Seton was born Ernest Evan Thompson on August 14, 1860, in South Shields, U.K. His father believed he was the rightful heir of the fifth Earl of Winton, George Seton. Seton joined in the focus on noble lineage.
When he was 21, he adopted the name, Ernest Thompson Seton, sometimes calling himself Ernest Evan Thompson Seton. This distressed his mother, and, at her request, in 1887, he began to use Thompson again as his last name, either as Ernest Seton-Thompson or Ernest Seton Thompson (without the hyphen). Following her death, he legally changed his name to Ernest Thompson Seton.
Seton published work under these names: Ernest Evan Thompson, Ernest Evan Thompson Seton, Ernest Seton-Thompson, and, finally, Ernest Thompson Seton. He was also known by many nicknames, which included “Chief,” “Black Wolf,” and “Wolf Seton,” and by names bestowed on him by his Native American friends, which included Mahto-Ska (White Bear) and Ah’ Pas-to (Sign Talker).
As a highly public figure, he was subject to some lampooning in the press over his name changes. See the articles to the right.
Seton’s immediate family was not immune to his propensity for name changes.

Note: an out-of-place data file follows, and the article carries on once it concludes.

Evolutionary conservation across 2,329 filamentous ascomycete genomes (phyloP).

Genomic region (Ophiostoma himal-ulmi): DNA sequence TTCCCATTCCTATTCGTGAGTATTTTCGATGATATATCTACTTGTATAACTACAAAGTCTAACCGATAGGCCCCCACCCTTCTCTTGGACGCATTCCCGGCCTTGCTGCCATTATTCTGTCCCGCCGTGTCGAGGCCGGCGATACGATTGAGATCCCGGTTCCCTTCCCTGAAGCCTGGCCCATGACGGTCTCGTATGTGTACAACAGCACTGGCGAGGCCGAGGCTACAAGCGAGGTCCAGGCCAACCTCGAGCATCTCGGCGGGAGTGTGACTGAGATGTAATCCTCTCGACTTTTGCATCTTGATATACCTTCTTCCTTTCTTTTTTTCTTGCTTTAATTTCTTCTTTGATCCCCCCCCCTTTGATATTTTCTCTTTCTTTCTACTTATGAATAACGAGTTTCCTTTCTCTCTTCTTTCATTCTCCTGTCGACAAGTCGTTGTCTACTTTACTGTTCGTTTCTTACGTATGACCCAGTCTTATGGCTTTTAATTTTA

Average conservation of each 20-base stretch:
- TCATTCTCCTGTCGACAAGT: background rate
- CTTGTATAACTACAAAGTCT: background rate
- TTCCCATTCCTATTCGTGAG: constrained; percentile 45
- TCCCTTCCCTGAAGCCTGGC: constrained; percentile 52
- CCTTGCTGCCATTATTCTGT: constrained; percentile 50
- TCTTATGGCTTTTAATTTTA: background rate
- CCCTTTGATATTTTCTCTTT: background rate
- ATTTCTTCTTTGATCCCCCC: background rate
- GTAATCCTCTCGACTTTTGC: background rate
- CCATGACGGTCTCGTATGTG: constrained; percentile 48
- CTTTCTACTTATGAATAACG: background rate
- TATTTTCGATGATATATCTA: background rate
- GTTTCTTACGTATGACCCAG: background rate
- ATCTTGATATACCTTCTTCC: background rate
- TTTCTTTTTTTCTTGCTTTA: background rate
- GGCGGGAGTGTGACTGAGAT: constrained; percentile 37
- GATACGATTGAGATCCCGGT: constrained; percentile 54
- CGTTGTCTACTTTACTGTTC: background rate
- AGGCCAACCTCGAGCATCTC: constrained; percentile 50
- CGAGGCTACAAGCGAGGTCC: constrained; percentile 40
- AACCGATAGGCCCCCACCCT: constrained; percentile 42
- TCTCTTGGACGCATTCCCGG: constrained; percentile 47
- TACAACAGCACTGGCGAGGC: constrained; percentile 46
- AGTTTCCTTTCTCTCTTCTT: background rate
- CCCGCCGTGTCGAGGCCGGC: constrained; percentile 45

Seton’s first wife, Grace Gallatin, was sometimes known as Grace Seton-Thompson and Grace Thompson Seton. She continued to refer to herself as Mrs. Ernest Thompson Seton, even after their divorce and Seton’s subsequent remarriage.
His daughter Ann adopted the pen name Anya Seton and became a best-selling author of historical fiction. She apparently concocted a dubious story of being named Anya by a Native American visitor to Wyndygoul.
His second wife, who was born Julia Moses and whose first husband was Edward Grindle (Ted) Buttree, was known as Julia Moss Buttree, Julia Moss Seton, Julia M. Seton, and often “Julie.”
Ernest and Julia adopted a daughter in 1938, who they named Beulah. She did not like the name Beulah and changed it to Deanna, a name she chose because her dance teacher had called her Dee-anski as a pet name. She later shortened it to Dee. She was also christened by San Ildefonso medicine man Juan Gonzales who gave her the names Blue Turquoise and Golden Rock. His children also gave her a name, Payo Pai (Summer Flower), which she liked and used in her email address.